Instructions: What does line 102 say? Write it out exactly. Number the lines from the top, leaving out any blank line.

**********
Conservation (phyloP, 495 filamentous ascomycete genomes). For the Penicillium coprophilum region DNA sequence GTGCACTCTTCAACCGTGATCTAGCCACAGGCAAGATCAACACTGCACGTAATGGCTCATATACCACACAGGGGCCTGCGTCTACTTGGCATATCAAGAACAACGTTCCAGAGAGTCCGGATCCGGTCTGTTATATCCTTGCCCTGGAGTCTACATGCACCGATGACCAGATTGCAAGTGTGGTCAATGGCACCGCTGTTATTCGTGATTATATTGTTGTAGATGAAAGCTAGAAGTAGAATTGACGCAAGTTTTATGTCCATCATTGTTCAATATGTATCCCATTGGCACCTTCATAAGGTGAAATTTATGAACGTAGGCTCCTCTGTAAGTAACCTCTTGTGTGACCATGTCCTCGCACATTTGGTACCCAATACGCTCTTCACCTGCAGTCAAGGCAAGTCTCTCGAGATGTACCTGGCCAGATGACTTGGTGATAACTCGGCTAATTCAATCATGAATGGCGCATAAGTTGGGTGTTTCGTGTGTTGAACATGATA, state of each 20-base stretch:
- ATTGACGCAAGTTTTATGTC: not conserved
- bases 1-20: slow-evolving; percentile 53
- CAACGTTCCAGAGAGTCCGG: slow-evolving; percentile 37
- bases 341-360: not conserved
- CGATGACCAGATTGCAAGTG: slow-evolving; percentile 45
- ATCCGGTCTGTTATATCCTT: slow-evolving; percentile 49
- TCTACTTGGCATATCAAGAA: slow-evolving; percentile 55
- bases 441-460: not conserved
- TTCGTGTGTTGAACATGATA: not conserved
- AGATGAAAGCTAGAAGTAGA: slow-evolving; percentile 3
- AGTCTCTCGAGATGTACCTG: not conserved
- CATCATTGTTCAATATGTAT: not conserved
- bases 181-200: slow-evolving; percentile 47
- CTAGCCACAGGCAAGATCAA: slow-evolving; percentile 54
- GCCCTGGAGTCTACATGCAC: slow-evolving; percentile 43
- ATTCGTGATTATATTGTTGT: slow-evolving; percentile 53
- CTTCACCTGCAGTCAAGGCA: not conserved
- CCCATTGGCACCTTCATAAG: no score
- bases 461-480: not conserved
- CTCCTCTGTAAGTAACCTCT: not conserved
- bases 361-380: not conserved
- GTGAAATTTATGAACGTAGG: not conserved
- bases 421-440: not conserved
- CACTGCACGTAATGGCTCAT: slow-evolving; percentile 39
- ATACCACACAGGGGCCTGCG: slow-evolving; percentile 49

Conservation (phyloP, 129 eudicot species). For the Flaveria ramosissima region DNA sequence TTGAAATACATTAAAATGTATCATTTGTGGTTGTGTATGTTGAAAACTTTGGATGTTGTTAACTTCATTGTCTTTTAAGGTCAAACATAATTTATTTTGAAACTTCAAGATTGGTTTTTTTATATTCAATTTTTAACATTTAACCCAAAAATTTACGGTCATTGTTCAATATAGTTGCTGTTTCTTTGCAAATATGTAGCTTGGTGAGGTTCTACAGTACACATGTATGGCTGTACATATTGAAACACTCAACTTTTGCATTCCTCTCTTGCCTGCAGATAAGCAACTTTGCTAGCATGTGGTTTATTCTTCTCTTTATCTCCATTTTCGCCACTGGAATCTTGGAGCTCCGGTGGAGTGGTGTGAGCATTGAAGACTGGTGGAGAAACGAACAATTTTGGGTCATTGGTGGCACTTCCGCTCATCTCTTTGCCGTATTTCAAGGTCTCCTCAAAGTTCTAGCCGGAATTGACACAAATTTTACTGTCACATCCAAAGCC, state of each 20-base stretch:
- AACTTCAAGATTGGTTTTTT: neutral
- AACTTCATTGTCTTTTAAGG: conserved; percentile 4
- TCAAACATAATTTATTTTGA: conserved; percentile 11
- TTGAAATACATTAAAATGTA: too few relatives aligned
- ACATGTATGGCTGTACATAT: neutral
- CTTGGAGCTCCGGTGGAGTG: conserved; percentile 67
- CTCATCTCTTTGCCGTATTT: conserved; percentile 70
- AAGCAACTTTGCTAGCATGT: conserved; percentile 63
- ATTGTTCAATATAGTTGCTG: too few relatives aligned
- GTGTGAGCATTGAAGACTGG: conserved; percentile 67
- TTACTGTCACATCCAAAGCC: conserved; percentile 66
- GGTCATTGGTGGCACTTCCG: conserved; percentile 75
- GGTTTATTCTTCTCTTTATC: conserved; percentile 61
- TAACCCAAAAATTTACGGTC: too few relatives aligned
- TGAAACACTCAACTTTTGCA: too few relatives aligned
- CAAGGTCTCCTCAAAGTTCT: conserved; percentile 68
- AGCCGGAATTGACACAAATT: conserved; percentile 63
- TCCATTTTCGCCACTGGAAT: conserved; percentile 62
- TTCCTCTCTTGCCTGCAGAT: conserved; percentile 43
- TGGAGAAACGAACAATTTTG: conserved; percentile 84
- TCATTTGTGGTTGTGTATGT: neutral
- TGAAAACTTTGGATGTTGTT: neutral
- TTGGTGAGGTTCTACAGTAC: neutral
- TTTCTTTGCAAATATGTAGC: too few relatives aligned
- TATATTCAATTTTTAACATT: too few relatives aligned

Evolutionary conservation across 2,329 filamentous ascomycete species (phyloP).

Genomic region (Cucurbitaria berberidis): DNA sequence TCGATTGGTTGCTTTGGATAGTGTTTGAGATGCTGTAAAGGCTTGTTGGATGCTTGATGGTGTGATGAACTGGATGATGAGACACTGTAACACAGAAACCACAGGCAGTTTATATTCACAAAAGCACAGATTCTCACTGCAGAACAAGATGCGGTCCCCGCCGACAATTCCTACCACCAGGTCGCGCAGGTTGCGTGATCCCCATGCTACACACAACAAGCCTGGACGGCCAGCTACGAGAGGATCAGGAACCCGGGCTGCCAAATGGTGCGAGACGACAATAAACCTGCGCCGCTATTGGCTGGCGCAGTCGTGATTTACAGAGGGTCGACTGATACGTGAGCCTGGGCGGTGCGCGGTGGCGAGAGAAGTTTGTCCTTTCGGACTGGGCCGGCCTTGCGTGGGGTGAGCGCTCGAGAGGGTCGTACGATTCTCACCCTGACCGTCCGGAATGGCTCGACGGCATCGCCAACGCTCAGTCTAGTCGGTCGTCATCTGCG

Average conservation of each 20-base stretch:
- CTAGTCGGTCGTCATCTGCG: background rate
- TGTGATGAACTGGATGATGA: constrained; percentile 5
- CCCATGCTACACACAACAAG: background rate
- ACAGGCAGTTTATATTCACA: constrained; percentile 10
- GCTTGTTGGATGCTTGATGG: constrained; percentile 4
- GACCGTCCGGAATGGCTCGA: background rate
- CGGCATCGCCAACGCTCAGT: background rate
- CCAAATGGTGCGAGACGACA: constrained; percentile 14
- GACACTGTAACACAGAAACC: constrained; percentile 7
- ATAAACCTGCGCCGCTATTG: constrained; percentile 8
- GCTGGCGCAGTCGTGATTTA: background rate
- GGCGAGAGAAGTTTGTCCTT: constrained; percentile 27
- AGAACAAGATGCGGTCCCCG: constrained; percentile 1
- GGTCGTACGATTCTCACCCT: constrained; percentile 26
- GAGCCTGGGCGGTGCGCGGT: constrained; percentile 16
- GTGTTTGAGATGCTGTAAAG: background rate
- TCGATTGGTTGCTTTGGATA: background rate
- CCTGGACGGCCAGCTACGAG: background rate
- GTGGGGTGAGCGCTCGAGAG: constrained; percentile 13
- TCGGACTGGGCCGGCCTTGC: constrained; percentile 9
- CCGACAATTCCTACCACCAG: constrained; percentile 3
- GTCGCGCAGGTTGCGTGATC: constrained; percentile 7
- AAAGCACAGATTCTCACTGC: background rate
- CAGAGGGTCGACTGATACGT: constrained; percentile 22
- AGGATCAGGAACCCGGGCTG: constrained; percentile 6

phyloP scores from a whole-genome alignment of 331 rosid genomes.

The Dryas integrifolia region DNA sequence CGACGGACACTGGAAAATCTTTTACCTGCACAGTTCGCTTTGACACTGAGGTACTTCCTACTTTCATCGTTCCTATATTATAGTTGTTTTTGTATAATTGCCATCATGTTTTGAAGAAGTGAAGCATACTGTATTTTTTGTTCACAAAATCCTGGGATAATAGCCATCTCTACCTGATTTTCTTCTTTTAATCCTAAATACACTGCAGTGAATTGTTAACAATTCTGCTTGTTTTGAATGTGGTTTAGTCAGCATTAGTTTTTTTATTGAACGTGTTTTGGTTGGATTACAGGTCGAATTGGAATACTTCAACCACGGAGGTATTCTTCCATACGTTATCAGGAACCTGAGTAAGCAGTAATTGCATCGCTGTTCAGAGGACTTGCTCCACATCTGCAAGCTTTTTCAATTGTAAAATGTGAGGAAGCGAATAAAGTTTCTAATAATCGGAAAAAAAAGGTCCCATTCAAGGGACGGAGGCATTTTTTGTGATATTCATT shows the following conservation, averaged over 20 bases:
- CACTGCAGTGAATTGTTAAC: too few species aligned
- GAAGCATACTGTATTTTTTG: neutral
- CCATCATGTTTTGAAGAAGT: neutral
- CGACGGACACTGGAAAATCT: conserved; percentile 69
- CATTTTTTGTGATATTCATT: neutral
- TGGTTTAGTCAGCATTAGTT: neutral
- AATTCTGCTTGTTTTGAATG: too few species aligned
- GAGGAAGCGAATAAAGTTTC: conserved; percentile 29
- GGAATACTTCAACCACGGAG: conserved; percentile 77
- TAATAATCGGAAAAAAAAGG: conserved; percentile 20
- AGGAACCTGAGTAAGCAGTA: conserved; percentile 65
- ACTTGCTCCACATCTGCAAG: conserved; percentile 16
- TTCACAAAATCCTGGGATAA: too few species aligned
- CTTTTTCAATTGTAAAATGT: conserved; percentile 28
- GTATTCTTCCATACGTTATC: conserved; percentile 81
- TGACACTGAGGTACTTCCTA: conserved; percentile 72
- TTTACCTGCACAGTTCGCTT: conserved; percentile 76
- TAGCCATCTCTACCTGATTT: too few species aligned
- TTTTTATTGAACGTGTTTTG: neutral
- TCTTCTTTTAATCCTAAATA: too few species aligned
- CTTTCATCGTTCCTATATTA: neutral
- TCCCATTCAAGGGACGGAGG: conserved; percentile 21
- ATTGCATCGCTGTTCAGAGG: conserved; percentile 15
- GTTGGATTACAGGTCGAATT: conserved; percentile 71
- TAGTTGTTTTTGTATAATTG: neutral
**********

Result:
- TCTTCTTTTAATCCTAAATA: too few species aligned